I am a daughter of the cleverest woman in the world. The most capable, most multi-talented woman in the world. My mother can sew, cook, pickle, bake, preserve, paint, knit, embroider, crochet, write stories worth reading, give speeches that move you, weave, fashion design, sculpt, screenprint, dance ballet and tap, sing, ice skate, re-upholster a chair and make a three course meal worthy of serving to the Queen – using only a lettuce leaf, a can of herrings and a sniff of mint. (just to name a few of her skills). There is nothing my mother cannot create. Indeed, whenever I see something beautiful in a shop/art gallery/museum/a Vogue magazine – I know that my mum can make the same thing. With her eyes shut. And using only her left foot.
Yes, if I rewrote the dictionary, you would see my mum’s name under the definition of “Creative”. But you would also see it sidenoted under: impatient, exacting, and downright mean. Because – it is not easy to be a daughter of the cleverest woman in the world. (As at least three other women would tell you.) Nothing you do can ever be wonderful enough – because your mother has always done it all before. Waaaaay more wonderfully than you ever could. She is impossible to buy presents for because of course she’s made everything under the sun – so how could you hope to find her something she hasn’t already imagined? You’re trying to raise five children on a tight budget? HA – she ransomed her soul to bring up SIX ungrateful little beggars AND provided for everyone while her husband studied his way to a doctorate degree at Cornell University. ( See my dad’s certificate hanging up there on the wall? It should have my mum’s name printed on it. First. In bold type.) My mum holds each of her daughters up to a very high measuring rod because thats her name right up there at the top of the rod.
Which is why I have to put on my armor of self-confidence when I talk to her about my writing ‘career’. Because…
*When I get invited to speak at a Writer’s Conference, she says “why did they ask you for? Couldn’t they find any real writers?”
* She asks me how many hits Sleepless gets and then replies, “You got 700 visitors to your blog today? Well, that’s not very many is it? I mean how many people are there in the world and THATS ALL that want to read your blog?”
* She complains about having to sell my tsunami book in her store, “I only make a few dollars on each book you know. My stocking ‘Pacific Tsunami’ is not a very lucrative investment because its not as if its going to sell as fast as a real book.”
*I tell her TELESA is the first YA urban fantasy fiction book by a Samoan writer ( or any Pacific writer for that matter) and she says, “Ha, well that’s not necessarily something to be proud of is it?”
*She wants to know how many e-books have sold since release date and scoffs, “Oh that’s probably all your family and friends buying it.”(Never mind that I only have like two friends in the universe or that NO my family isnt buying it, because news flash…’Mum have you bought one?!’ No, I didnt think so…)
*She reads the glowing Amazon reviews and rolls her eyes, “What do they know about good books?”
My mum believes that it’s her job to keep us kids humble. Make sure our feet are firmly planted on the ground. “I dont want you children to get all ‘up-yourselves’. And besides, Im just pointing the facts for you in case you missed them.”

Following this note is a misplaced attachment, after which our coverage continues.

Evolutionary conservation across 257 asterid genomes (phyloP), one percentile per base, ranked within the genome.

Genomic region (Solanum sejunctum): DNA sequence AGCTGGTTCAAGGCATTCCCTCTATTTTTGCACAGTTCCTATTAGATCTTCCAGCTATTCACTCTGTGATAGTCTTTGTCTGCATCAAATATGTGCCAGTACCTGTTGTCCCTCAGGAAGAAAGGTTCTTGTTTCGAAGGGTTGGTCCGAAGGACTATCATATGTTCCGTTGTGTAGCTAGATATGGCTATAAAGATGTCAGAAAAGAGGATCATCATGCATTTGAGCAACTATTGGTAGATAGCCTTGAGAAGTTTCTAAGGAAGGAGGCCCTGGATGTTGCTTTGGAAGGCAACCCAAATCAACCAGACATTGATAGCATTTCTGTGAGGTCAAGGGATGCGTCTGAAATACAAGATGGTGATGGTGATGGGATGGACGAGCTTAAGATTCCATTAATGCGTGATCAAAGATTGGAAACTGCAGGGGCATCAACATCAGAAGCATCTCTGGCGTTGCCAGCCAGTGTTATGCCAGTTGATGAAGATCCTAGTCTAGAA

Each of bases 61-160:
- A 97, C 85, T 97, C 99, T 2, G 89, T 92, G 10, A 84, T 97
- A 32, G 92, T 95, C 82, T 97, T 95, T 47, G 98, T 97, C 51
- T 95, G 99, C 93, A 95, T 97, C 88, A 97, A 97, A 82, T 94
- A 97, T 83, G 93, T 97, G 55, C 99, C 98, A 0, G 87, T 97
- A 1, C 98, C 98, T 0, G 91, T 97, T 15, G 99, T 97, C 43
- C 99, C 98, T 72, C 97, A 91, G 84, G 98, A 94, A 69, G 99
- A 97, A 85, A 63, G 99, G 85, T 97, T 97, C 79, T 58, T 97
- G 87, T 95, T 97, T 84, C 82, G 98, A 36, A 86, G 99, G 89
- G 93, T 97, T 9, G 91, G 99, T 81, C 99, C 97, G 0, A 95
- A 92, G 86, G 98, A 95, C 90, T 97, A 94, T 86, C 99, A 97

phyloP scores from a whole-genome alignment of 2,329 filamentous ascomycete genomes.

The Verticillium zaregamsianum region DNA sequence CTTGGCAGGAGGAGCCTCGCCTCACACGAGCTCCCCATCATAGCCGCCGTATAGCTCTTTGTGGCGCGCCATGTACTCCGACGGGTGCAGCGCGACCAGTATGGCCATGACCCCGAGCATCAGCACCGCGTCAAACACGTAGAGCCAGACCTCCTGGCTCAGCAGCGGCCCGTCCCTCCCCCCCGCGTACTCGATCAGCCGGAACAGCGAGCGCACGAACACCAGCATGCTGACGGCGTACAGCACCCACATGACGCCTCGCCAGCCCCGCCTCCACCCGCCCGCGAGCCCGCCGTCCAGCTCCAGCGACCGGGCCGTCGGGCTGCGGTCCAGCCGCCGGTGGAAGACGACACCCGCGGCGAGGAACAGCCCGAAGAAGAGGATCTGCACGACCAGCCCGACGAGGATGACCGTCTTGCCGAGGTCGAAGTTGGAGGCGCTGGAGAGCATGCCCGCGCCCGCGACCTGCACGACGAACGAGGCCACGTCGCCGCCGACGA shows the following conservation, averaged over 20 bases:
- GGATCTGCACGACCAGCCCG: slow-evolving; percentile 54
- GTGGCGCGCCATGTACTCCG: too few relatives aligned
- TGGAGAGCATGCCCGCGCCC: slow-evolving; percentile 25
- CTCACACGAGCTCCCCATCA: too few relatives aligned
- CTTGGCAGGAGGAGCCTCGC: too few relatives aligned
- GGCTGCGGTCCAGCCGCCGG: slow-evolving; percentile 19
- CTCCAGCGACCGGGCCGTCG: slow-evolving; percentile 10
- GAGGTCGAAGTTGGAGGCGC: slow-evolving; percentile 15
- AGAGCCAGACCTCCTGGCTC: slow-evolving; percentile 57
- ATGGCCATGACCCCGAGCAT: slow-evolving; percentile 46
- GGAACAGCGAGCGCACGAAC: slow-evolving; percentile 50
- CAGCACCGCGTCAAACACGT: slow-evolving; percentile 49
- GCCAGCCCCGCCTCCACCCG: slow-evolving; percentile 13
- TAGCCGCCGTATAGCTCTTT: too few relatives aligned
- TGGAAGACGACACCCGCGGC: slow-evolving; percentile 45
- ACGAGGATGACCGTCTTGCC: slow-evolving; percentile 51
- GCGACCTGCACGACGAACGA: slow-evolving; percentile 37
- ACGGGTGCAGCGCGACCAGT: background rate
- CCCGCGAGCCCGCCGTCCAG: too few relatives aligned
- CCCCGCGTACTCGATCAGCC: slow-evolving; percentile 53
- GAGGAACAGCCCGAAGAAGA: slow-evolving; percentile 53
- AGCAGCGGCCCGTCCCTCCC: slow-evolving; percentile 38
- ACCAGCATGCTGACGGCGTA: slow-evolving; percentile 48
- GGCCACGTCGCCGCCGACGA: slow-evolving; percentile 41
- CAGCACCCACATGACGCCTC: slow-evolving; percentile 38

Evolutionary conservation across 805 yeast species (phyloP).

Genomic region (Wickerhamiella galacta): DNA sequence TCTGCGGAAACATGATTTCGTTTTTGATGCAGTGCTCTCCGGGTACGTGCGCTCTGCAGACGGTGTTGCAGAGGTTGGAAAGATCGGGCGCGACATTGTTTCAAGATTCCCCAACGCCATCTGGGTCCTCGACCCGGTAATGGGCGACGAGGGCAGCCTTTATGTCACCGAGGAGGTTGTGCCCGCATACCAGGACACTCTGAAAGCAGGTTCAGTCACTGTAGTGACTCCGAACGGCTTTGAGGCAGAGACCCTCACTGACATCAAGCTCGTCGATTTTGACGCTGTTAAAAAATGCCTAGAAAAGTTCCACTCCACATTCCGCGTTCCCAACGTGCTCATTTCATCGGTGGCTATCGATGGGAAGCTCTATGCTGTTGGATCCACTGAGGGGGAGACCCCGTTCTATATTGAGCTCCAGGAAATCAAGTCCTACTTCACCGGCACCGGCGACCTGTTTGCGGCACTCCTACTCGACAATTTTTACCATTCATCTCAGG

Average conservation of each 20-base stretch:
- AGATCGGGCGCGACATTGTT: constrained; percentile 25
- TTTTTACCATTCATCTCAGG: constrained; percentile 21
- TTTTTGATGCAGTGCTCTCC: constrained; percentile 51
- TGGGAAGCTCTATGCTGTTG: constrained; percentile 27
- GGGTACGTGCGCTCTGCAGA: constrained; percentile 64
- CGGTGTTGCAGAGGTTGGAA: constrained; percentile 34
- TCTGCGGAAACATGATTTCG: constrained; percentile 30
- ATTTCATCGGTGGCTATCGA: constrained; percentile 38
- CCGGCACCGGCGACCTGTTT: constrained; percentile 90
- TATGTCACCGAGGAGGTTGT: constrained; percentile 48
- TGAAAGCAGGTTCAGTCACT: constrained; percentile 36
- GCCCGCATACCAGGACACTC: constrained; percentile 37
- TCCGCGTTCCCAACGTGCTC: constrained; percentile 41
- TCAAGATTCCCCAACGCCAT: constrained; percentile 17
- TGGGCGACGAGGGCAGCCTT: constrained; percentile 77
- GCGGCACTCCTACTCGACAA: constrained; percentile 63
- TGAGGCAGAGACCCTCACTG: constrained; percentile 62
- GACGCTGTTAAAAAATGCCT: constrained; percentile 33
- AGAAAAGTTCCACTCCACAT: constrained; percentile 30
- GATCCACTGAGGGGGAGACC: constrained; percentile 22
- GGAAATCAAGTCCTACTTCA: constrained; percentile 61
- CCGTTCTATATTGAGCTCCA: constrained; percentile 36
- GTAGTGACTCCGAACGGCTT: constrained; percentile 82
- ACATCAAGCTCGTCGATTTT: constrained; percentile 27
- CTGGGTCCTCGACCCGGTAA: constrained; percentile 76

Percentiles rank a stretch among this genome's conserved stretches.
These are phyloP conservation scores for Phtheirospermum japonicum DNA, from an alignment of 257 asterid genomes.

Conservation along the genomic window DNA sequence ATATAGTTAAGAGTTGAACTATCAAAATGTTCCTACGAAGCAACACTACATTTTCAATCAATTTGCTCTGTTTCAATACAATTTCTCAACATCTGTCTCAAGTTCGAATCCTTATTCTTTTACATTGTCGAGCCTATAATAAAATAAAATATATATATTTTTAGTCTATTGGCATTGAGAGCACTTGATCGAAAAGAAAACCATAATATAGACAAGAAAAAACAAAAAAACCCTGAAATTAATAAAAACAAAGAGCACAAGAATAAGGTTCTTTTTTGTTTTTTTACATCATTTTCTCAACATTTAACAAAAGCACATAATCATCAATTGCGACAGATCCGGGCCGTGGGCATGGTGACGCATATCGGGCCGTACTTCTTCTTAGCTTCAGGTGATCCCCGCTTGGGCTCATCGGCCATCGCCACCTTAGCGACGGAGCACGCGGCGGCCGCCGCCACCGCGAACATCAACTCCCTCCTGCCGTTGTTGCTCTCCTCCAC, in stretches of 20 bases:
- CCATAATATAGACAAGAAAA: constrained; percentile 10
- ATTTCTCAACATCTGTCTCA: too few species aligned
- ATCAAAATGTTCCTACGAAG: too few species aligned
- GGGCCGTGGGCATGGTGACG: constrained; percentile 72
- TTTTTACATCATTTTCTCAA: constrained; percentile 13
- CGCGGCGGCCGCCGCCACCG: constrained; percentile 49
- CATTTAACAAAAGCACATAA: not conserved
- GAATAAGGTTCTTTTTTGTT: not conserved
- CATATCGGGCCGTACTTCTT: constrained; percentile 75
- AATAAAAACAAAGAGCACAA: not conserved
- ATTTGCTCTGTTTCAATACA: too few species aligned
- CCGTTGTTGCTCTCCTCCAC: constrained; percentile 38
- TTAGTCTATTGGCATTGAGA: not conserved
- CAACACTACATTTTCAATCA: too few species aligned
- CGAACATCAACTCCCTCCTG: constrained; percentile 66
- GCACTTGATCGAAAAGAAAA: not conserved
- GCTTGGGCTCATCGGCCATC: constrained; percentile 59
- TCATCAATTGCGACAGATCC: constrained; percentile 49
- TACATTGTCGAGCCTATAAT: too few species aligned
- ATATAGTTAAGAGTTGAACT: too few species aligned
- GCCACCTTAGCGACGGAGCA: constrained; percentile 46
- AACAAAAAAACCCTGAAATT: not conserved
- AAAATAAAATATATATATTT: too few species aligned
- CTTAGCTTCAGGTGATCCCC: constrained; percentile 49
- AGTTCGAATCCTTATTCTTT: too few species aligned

No, I am not worried that I will ever become one of those ‘puffed up’ prideful, gloating, self-loving overachievers that strut about, Yes, Im wonderful, thank you very much. Because I have my mum. And she’s keepin it real.
I would like to accept this award by first thanking my mother for always encouraging me to do better by using reverse psychology. And I want to assure her that none of my friends or family members were voters in the Academy Awards. Honest.
15 thoughts on “The Cleverest Woman in the World.”
LOVE this post Lani 🙂 Ya mum sounds like mine…and while reading the first half of your blog, I was floating around in 'lala land'. The second half brought me crash-landing back to the 'real' world lol.
Reminds me of my mum @ keeping us humble, my mum has never once told me "you're awesome"…she's more likely to say "you could do better"…i love this post lani
hey talented beautiful cousin… I have downloaded ALL your stories and books – not because you are we are related but because you are a great writer and I love to read what you write :-)… yes your mum keeps you grounded… and she is an amazingly talented woman.- Ive always been in awe…..but you deserve the Oscar for being brave enough to write about her…she'll be glad there's only 700 people in the world reading it lol! ps. I'm gonna be there right next to her, when you get the "real' Oscar for best screenplay for best movie….alofas Sina x
Do we have the same mother Lani? No? Well, I have the Fijian version then!
Amazing piece, sounds like my Grandmother, Mother, & Aunties….the Samoan women in my family have raised me the same way….really enjoyed reading this.
Congrats on the 18,000 blog views last months Lani! Does your mum read your blog? ;P
Lani, I am in fits…:) is that not a mothers job… lol all mothers are like that… I esp love when you are a grown as lady and they still threaten to keep you humble with a salulimu lol (NOT) thanks for the laughs… Thanks to your mum for raising such a talented writer and keeping you grounded in your rise to fame hehe 🙂 love it!
I have been to your mum's store- and she is pretty damn clever! I LOVE her stuff! And I loved your book. And I am one of those people who strut around thinking "I'm wonderful- I know about books and about homewares!" LOL!!!